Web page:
You have the diploma. You’ve worked your butt off to set yourself up for an awesome, rewarding career. You have all the tools you need to strike out into the real world with the wind at your back. Or...nearly. What’s supposed to go into a cover letter again? What’s a security deposit? What does that light on your dashboard mean? What’s a credit score?! These questions—among many others—tend to keep those of us new to this “adulting” thing up at night. But have no fear! Read on and stay tuned for your go-to guide on all the things you missed learning about in school between the parts of a cell and the Pythagorean theorem. First up: job hunting.
Creating your résumé
Before you start looking for jobs, you’ll need to write a résumé. If you’re in college, there are career counselors who can help you with this. There are also lots of templates online that can help you get started. Word processing programs offer help too, and there are graphic design sites like Canva that can make your résumé stand out. As scary as a résumé can seem, it’s really just a list of your past job experiences, volunteering, and education with your name and contact information on it.
Writing cover letters
This one is a little more complicated, and not every job application will ask for one. In essence, a cover letter is a letter you submit with your résumé where you introduce yourself and relate your experience to the job’s requirements. Again, go to a career counselor if you need specific help or proofreading. I’m also a huge fan of this cover letter template on Pinterest. After writing several cover letters, you can develop a pattern for jobs that are similar, but make sure you always customize them for each job you apply to.
Applying to jobs
Your materials are ready—now where are all the jobs? To find job listings, try looking for job fairs in your area, searching online, checking local classified ads, or using local job resource centers. Again, if you’re in school or recently graduated, check with your college’s career center. If you know anyone in your desired field, ask them if they know anyone who’s hiring. You could also check the websites of businesses you specifically want to work for to see if they’re hiring.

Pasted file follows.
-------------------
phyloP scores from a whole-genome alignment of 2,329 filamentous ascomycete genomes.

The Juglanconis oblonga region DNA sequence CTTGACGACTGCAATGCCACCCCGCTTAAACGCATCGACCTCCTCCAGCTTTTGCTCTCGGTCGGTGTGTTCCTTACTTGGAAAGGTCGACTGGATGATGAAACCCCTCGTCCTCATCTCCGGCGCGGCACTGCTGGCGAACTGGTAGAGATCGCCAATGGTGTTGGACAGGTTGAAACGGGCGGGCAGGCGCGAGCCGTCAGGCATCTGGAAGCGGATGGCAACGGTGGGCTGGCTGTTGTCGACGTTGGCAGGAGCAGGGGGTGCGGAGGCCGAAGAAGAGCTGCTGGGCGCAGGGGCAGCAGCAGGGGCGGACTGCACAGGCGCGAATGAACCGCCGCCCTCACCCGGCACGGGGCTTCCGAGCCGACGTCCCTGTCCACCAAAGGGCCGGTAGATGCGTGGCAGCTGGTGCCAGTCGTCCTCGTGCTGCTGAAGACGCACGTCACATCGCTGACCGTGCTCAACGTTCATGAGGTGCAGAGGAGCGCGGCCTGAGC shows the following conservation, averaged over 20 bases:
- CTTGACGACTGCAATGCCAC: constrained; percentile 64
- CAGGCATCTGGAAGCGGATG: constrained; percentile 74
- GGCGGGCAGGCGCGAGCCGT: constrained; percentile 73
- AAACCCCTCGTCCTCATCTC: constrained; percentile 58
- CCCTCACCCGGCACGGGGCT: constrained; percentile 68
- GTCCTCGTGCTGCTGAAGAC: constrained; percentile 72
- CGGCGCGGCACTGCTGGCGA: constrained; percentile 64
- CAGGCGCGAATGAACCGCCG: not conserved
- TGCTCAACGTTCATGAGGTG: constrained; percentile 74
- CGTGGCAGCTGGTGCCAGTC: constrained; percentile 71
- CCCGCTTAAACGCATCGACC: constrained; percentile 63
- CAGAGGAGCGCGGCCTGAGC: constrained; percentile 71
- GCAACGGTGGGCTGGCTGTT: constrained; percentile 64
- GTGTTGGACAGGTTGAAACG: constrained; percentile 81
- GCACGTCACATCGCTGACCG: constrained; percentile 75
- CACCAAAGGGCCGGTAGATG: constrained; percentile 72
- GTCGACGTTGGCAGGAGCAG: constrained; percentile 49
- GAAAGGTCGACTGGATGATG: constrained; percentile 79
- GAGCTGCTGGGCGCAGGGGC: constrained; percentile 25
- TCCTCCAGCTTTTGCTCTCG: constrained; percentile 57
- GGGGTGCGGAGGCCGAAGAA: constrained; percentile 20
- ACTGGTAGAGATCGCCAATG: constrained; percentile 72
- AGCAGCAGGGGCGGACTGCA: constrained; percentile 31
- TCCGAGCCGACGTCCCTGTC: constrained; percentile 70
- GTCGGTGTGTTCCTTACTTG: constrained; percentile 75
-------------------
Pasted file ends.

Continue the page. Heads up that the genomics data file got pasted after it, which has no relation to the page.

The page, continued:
Acing your interviews
Congrats, you’ve landed an interview! “But I have nothing to wear,” I hear you complain. Try secondhand stores if you’re on a tight budget (or borrow clothes from your roommate if you can).
What to wear
- Try to look respectable and professional, but you don’t need to dress like you’re meeting the queen.
- If you can find pictures on the business’s website or social media, take a look at what current employees wear.
- When in doubt, overdress rather than underdress, and whatever you wear, rock it with confidence to make your best first impression.
Have questions ready
We all dread the question employers ask at the end of every interview: Do you have any questions? Wait, isn’t this supposed to be where they interview you, not the other way around? If you have questions, you may feel hesitant to ask them, but don’t; asking questions shows that you’re engaged and interested in the position. If you don’t have any questions off the top of your head, try some of these:
- What is a typical day like?
- What kind of training is provided?
- What drew you to your position/this company?
- What sort of hours are expected?
- When would you want me to start?
- You can even ask about salary; just don’t make it the first thing out of your mouth. (Note that it’s typical to ask about salary in the second round of interviews.)
There you have it: all the basics you need to start your job search. Hopefully this has answered some of your questions on how to prepare, how to get through interviews, and how to find your dream job (or at least something to cover the rent).
Next up in Adulting 101: the apartment hunt. Until then, check out more job search advice in our Internships and Careers section.